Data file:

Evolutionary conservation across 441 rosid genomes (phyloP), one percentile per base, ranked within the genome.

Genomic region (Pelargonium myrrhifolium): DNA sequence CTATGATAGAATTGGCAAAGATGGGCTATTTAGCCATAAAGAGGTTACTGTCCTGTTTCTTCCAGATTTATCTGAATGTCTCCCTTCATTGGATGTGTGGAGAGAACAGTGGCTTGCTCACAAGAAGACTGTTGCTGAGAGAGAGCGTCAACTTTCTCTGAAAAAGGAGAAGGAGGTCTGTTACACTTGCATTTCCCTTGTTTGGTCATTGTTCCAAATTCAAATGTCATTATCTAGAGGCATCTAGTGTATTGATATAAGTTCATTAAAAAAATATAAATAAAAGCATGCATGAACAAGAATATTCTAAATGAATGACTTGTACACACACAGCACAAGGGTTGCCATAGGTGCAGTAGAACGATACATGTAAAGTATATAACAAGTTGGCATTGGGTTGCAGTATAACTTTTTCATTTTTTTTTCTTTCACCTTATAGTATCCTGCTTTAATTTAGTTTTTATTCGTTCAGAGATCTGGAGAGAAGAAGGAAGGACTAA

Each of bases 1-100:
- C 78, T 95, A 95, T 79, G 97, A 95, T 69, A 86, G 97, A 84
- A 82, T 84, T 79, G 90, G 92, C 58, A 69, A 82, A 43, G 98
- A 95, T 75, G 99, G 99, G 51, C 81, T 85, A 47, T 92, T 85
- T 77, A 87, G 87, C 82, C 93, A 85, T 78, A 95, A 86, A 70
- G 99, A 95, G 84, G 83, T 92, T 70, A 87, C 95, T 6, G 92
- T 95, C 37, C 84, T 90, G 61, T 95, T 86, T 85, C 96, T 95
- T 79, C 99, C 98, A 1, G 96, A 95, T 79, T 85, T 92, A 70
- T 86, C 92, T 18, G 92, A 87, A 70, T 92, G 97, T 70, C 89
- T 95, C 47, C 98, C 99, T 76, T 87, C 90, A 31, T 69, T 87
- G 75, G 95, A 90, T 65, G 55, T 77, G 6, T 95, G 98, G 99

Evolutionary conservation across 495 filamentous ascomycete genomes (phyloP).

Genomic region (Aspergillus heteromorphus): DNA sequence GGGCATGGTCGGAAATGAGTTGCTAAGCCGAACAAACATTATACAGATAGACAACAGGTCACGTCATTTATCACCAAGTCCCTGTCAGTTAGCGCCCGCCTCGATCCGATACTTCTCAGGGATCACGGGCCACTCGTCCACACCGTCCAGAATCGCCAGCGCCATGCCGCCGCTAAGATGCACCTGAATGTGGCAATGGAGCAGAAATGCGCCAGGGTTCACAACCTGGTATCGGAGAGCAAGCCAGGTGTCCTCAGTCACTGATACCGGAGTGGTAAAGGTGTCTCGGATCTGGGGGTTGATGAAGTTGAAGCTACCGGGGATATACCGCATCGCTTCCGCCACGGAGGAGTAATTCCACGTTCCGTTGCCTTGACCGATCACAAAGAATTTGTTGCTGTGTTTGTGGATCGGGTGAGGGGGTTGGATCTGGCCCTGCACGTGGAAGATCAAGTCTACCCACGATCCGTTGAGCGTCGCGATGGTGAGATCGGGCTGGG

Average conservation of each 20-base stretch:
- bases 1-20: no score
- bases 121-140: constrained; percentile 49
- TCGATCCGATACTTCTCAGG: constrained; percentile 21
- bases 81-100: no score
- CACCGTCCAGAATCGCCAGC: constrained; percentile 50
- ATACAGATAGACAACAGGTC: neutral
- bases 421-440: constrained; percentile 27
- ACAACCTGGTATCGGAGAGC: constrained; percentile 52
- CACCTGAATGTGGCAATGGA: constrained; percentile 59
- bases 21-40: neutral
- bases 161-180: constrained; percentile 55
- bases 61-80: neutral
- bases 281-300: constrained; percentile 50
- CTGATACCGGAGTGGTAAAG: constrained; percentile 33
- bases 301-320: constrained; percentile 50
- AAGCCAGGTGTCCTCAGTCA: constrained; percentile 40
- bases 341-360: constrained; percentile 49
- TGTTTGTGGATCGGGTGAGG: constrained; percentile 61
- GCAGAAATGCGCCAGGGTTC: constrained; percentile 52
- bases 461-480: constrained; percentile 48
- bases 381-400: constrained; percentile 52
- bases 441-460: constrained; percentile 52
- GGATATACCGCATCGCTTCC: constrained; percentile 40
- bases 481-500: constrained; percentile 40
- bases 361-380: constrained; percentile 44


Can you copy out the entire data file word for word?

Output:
Evolutionary conservation across 441 rosid genomes (phyloP), one percentile per base, ranked within the genome.

Genomic region (Pelargonium myrrhifolium): DNA sequence CTATGATAGAATTGGCAAAGATGGGCTATTTAGCCATAAAGAGGTTACTGTCCTGTTTCTTCCAGATTTATCTGAATGTCTCCCTTCATTGGATGTGTGGAGAGAACAGTGGCTTGCTCACAAGAAGACTGTTGCTGAGAGAGAGCGTCAACTTTCTCTGAAAAAGGAGAAGGAGGTCTGTTACACTTGCATTTCCCTTGTTTGGTCATTGTTCCAAATTCAAATGTCATTATCTAGAGGCATCTAGTGTATTGATATAAGTTCATTAAAAAAATATAAATAAAAGCATGCATGAACAAGAATATTCTAAATGAATGACTTGTACACACACAGCACAAGGGTTGCCATAGGTGCAGTAGAACGATACATGTAAAGTATATAACAAGTTGGCATTGGGTTGCAGTATAACTTTTTCATTTTTTTTTCTTTCACCTTATAGTATCCTGCTTTAATTTAGTTTTTATTCGTTCAGAGATCTGGAGAGAAGAAGGAAGGACTAA

Each of bases 1-100:
- C 78, T 95, A 95, T 79, G 97, A 95, T 69, A 86, G 97, A 84
- A 82, T 84, T 79, G 90, G 92, C 58, A 69, A 82, A 43, G 98
- A 95, T 75, G 99, G 99, G 51, C 81, T 85, A 47, T 92, T 85
- T 77, A 87, G 87, C 82, C 93, A 85, T 78, A 95, A 86, A 70
- G 99, A 95, G 84, G 83, T 92, T 70, A 87, C 95, T 6, G 92
- T 95, C 37, C 84, T 90, G 61, T 95, T 86, T 85, C 96, T 95
- T 79, C 99, C 98, A 1, G 96, A 95, T 79, T 85, T 92, A 70
- T 86, C 92, T 18, G 92, A 87, A 70, T 92, G 97, T 70, C 89
- T 95, C 47, C 98, C 99, T 76, T 87, C 90, A 31, T 69, T 87
- G 75, G 95, A 90, T 65, G 55, T 77, G 6, T 95, G 98, G 99

Evolutionary conservation across 495 filamentous ascomycete genomes (phyloP).

Genomic region (Aspergillus heteromorphus): DNA sequence GGGCATGGTCGGAAATGAGTTGCTAAGCCGAACAAACATTATACAGATAGACAACAGGTCACGTCATTTATCACCAAGTCCCTGTCAGTTAGCGCCCGCCTCGATCCGATACTTCTCAGGGATCACGGGCCACTCGTCCACACCGTCCAGAATCGCCAGCGCCATGCCGCCGCTAAGATGCACCTGAATGTGGCAATGGAGCAGAAATGCGCCAGGGTTCACAACCTGGTATCGGAGAGCAAGCCAGGTGTCCTCAGTCACTGATACCGGAGTGGTAAAGGTGTCTCGGATCTGGGGGTTGATGAAGTTGAAGCTACCGGGGATATACCGCATCGCTTCCGCCACGGAGGAGTAATTCCACGTTCCGTTGCCTTGACCGATCACAAAGAATTTGTTGCTGTGTTTGTGGATCGGGTGAGGGGGTTGGATCTGGCCCTGCACGTGGAAGATCAAGTCTACCCACGATCCGTTGAGCGTCGCGATGGTGAGATCGGGCTGGG

Average conservation of each 20-base stretch:
- bases 1-20: no score
- bases 121-140: constrained; percentile 49
- TCGATCCGATACTTCTCAGG: constrained; percentile 21
- bases 81-100: no score
- CACCGTCCAGAATCGCCAGC: constrained; percentile 50
- ATACAGATAGACAACAGGTC: neutral
- bases 421-440: constrained; percentile 27
- ACAACCTGGTATCGGAGAGC: constrained; percentile 52
- CACCTGAATGTGGCAATGGA: constrained; percentile 59
- bases 21-40: neutral
- bases 161-180: constrained; percentile 55
- bases 61-80: neutral
- bases 281-300: constrained; percentile 50
- CTGATACCGGAGTGGTAAAG: constrained; percentile 33
- bases 301-320: constrained; percentile 50
- AAGCCAGGTGTCCTCAGTCA: constrained; percentile 40
- bases 341-360: constrained; percentile 49
- TGTTTGTGGATCGGGTGAGG: constrained; percentile 61
- GCAGAAATGCGCCAGGGTTC: constrained; percentile 52
- bases 461-480: constrained; percentile 48
- bases 381-400: constrained; percentile 52
- bases 441-460: constrained; percentile 52
- GGATATACCGCATCGCTTCC: constrained; percentile 40
- bases 481-500: constrained; percentile 40
- bases 361-380: constrained; percentile 44